In 1962, the Supreme Court decided on the constitutionality of Section 124A in Kedar Nath Singh v State of Bihar. It upheld the constitutionality of sedition, but limited its application to “acts involving intention or tendency to create disorder, or disturbance of law and order, or incitement to violence”. It distinguished these from “very strong speech” or the use of “vigorous words” strongly critical of the government.
In 1995, the Supreme Court, in Balwant Singh v State of Punjab, acquitted persons from charges of sedition for shouting slogans such as “Khalistan Zindabaad” and “Raj Karega Khalsa” outside a cinema after Indira Gandhi’s assassination. Instead of looking at the “tendency” of the words to cause public disorder, the Court held that mere sloganeering which evoked no public response did not amount to sedition, for which a more overt act was required; the accused did not intend to “incite people to create disorder” and no “law and order problem” actually occurred.
This same lens must be used to examine the present letter. The law and its application clearly distinguishes between strong criticism of the government and incitement of violence. Even if the letter is considered hateful, or contemptuous and disdainful of the government, if it did not incite violence, it is not seditious. Unfortunately, Indian courts have, especially recently, repeatedly failed to appreciate this distinction.
The broad scope of Section 124A means that the state can use it to chase those who challenge its power, and the mere pressing of sedition charges ends up acting as a deterrent against any voice of dissent or criticism.
Challenging the law
Even the threat of sedition leads to a sort of unauthorized self-censorship, for it produces a chilling effect on free speech.
This misuse must be stopped by removing the power source itself. The law must go, as has happened in the U.K. already. No government will give up this power easily, and logically, one would turn to the courts for help.
Unfortunately, although I have been part of it, the judiciary seems less and less of a protector of our rights, having let us down on civil liberties often lately.
Arguably, it is time for the people, for civil society, to challenge the law directly. There needs to be a concentrated movement from the ground up. What form such a direct challenge should take cannot be said, but we must protect our right to dissent as fiercely as we protect our right to live. If we fail to do so, our existence as a proudly democratic nation is at risk.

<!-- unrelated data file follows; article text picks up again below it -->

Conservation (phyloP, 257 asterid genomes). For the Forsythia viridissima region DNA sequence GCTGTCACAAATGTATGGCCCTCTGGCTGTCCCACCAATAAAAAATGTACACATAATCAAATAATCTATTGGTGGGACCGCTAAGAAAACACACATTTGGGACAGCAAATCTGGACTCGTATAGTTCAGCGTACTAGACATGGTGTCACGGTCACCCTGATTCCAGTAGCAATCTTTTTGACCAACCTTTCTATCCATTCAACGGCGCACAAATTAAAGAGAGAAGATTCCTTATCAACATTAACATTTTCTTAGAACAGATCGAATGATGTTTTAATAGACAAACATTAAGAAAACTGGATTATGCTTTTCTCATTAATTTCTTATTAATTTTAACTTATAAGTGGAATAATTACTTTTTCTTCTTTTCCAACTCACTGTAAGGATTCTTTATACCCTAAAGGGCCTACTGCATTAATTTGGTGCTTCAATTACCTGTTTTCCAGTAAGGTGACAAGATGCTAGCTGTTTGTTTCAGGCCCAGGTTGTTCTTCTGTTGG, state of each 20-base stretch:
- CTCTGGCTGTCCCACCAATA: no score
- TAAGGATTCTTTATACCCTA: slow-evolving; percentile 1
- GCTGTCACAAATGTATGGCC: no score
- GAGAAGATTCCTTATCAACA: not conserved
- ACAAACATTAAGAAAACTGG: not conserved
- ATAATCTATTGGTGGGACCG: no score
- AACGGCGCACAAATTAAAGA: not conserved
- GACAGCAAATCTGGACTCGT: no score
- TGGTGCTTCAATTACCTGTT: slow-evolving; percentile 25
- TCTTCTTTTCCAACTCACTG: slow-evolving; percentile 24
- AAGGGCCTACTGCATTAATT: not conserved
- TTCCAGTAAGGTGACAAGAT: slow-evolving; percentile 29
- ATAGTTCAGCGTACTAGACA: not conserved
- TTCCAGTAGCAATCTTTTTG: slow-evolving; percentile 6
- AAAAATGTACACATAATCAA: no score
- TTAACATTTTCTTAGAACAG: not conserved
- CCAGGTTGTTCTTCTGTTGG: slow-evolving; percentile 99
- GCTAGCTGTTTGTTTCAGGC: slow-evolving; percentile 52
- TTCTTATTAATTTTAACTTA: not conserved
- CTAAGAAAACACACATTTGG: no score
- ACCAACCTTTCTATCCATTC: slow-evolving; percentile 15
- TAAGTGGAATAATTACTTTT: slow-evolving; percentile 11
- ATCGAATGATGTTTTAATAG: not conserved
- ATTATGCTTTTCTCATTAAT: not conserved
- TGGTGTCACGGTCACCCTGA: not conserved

Last week, while speaking about implementing a National Register of Citizens in West Bengal, Home Minister Amit Shah said, “I want to assure Hindu, Sikh, Jain, Buddhist and Christian refugees, you will not be forced to leave India by the Centre.” These words sparked an immediate backlash as Mr. Shah had evidently omitted one religious community, Muslims, from his statement. But his statement was not merely a communal dog-whistle: he was echoing the provisions of the Citizenship Amendment Bill, which the previous National Democratic Alliance government introduced in Parliament before the last election, but was unable to enact because of widespread protests in the North-east Indian States. Mr. Shah made it clear, however, that the new government would reintroduce, and pass, the Bill in the next parliamentary session, or soon thereafter.
So, what is the Citizenship Amendment Bill? As its name suggests, it makes an amendment to the Citizenship Act, the umbrella law that sets out the elements of Indian citizenship. The Amendment stipulates that “persons belonging to minority communities, namely, Hindus, Sikhs, Buddhists, Jains, Parsis and Christians from Afghanistan, Bangladesh and Pakistan... shall not be treated as illegal migrants for the purposes of that Act”. These individuals are made eligible for naturalization as Indian citizens, and furthermore, the normal precondition for naturalization — having spent 12 years in the country — is halved to six years.